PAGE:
The pursuit of romantic love is painful and ultimately futile

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A2 English Literature: Practice Essay Questions

“The pursuit of romantic love is painful and ultimately futile”

Despite the differences between the novels, Captain Corelli’s Mandolin and The Great Gatsby both explore romantic love through many forms, ranging from the passionate yet violent emotions individuals hold for one another to the attraction we all hold towards an aspiration.

Initially set before the second World War, the idyllic island of Cephallonia makes the perfect setting for the youthful, appealingly cliché yet naïve infatuation between Pelagia and Madras. De Bernières creates a deep sense of fondness in the readers towards the couple through his use of humour and pure passion “I like his backside. God forgive me, even though I’ve never seen it. I can just tell I like it. That I would like it. It’s very small…” However the novel, from the very beginning sows seeds of doubt of the strength of the relationship through the insecurities held by Mandras and the doubts in Pelagia’s answer to her lover’s proposal: “‘Of course I’ll marry you,’ she said quietly”. Similarly, The Great Gatsby hints towards a bleaker reality that underlines the passion shared between Daisy and Gatsby.

The slow and painful decline out of ‘love’ for Pelagia, mirrored by Mandras’ growth in his desire for her creates strong tension between the two characters in chapter 20 ‘The Wild Man of the Ice’. Through his suffering on the battle field, Pelagia in Mandras’ eyes is elevated to the status of a deity- “Yes, I even prayed to you”- through his love for her he retains his will to live in order to prove himself worthy of her hand in marriage and prove himself a man by going to war. Mandras pursuit of Pelagia is described in excruciating detail by the author, his “bleeding gums” and putrid stench shock both the reader and his betrothed and add to the poignancy of the fact is that the love Pelagia once held for Mandras, a love that has only strengthened inside him, has been replaced by disgust, pity and horror in her: “Had she betrothed herself to an illiterate, without even knowing it?”.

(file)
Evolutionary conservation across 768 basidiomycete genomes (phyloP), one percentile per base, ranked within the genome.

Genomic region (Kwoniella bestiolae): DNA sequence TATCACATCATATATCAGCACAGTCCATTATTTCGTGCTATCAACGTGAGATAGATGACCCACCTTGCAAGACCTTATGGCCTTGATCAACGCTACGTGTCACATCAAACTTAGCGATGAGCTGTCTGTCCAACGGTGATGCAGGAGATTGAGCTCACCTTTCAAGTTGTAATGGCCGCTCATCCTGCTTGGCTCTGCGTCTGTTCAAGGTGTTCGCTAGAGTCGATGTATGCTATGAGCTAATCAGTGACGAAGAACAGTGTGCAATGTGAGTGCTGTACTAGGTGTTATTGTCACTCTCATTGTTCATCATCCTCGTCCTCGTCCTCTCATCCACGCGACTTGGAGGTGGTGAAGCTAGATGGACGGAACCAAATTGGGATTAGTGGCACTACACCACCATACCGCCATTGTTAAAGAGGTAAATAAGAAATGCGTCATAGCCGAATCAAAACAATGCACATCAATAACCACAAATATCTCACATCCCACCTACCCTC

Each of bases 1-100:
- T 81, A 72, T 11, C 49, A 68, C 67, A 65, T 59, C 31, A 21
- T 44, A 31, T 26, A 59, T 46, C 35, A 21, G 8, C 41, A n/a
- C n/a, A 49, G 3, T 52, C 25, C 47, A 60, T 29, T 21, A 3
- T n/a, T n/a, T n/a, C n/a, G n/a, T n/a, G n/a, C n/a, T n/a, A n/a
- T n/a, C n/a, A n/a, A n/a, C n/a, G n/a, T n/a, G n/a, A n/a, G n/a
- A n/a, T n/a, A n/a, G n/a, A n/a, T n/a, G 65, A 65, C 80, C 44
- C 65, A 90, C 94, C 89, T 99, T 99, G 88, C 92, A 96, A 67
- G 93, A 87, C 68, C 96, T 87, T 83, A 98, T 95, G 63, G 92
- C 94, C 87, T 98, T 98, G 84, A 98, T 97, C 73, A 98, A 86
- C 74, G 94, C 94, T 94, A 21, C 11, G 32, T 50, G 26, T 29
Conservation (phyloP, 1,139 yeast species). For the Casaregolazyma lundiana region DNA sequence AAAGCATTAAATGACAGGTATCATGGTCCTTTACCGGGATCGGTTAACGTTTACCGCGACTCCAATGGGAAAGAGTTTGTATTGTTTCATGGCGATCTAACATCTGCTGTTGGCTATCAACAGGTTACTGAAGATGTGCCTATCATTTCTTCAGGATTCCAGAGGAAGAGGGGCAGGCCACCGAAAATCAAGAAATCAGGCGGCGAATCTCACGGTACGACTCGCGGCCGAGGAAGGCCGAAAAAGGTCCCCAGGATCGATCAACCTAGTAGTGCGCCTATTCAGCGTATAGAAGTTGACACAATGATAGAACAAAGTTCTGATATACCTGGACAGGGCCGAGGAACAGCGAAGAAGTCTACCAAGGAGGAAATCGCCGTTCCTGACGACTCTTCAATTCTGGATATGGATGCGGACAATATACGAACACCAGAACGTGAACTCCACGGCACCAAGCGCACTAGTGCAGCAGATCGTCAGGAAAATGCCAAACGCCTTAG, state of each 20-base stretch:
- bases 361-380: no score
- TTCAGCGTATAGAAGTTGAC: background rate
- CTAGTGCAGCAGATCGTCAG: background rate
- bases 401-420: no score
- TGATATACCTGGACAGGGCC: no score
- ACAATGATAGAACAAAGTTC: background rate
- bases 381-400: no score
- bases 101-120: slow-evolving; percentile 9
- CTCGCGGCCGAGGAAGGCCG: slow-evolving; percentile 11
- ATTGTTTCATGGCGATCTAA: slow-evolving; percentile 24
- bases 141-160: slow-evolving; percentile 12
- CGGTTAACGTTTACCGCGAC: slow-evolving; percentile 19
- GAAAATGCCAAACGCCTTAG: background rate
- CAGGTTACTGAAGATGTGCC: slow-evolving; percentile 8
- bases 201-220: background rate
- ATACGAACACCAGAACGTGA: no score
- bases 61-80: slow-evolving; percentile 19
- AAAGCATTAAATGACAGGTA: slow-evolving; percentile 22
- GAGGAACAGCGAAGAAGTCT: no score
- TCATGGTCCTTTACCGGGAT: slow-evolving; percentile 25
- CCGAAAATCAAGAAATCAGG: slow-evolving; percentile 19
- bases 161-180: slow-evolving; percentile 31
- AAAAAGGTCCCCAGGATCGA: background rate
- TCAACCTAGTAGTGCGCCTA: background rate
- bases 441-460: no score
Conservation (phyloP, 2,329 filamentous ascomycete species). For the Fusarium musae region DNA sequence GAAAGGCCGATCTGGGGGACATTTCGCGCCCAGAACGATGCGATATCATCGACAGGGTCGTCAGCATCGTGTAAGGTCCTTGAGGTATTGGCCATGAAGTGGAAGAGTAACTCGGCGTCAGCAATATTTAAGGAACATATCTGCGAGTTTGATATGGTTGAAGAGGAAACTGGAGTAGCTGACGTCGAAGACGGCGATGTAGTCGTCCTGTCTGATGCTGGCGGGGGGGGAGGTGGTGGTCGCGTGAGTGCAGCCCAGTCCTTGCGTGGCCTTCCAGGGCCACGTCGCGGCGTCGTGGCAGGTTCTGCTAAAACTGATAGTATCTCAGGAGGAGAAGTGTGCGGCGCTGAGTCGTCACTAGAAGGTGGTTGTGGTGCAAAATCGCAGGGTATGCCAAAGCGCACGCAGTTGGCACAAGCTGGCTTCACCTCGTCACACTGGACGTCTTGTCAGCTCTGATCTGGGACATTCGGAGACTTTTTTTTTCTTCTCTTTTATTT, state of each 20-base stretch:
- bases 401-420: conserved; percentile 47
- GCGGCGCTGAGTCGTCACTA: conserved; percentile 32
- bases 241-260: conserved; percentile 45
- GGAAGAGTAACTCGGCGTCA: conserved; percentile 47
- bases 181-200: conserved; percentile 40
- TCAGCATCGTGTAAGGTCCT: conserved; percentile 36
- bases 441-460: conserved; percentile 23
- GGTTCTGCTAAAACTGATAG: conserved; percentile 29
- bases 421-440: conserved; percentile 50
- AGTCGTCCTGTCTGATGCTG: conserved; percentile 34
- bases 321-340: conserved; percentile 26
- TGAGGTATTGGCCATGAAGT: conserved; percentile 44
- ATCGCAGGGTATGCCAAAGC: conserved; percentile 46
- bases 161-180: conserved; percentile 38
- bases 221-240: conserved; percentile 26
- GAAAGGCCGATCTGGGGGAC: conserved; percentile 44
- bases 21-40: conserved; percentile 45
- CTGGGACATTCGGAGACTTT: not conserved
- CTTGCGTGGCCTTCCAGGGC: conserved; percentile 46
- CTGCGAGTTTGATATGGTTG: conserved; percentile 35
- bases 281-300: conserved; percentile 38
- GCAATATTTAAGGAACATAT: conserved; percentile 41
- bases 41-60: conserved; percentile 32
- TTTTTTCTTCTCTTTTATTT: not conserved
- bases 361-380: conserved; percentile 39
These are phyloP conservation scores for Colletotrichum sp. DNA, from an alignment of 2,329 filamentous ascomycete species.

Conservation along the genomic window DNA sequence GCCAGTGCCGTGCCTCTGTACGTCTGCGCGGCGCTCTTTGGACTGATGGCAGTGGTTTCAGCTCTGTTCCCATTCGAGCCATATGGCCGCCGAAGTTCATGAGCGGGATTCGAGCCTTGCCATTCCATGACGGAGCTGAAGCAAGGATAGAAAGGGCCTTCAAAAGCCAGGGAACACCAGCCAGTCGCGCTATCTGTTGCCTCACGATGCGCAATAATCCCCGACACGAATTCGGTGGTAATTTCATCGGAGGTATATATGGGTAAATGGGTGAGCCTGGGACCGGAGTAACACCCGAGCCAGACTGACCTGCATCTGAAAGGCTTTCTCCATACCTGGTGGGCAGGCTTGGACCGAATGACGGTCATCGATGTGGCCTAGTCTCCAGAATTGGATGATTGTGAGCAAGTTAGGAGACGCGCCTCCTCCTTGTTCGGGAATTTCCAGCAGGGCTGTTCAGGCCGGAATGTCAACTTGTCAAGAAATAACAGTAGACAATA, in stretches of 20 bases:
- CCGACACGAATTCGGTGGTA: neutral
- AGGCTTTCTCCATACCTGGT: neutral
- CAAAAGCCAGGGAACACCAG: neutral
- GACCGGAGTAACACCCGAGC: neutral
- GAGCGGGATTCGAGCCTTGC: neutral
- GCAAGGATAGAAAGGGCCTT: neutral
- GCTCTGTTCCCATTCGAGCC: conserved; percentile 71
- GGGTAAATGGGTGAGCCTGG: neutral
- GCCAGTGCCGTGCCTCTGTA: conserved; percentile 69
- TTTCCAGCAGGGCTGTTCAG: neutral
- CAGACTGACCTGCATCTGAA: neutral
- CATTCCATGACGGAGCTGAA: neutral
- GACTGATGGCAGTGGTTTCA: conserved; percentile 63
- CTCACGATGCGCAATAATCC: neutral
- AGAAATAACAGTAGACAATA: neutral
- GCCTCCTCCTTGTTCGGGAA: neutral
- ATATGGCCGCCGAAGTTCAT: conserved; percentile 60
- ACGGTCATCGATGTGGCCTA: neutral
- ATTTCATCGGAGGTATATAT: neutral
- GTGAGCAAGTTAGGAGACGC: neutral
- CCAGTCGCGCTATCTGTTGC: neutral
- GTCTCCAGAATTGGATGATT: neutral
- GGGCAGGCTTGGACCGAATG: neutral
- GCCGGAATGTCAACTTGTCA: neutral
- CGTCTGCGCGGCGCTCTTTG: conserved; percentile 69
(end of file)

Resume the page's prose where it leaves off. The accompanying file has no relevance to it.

Jay Gatsby, though his love for Daisy embarks on a dream to, like Madras, be worthy of her hand in marriage. Yet through this self-transformation, Gatsby sets aside morals as he falls into corruption; the novel implies his relation to bootlegging, bribery and mobs. Yet in Fitzgerald’s satire, this love for Daisy, an “extraordinary gift for hope, a romantic readiness” is attributed to the subconscious desire of fulfilling the Platonic conception of himself and achieving the American Dream embodied by Daisy.

Furthermore, Fitzgerald portrays Daisy, a “Southern belle” with a “voice full of money”, as carefree and reckless: “They were careless people, Tom and Daisy”. Through her superficial and almost childish mannerisms (“Oh, let’s have fun… It’s too hot to fuss”) the extent of Daisy’s attraction to Gatsby is made highly questionable. Fitzgerald builds her character through a series of contradictions: her so-called ‘love’ for Gatsby is undermined by her persistence to remain with her husband despite his infidelity, her infidelity in turn raises the question of whether Gatsby to Daisy is a temporary escape from the ‘monotony’ and dissatisfaction with her current situation in life.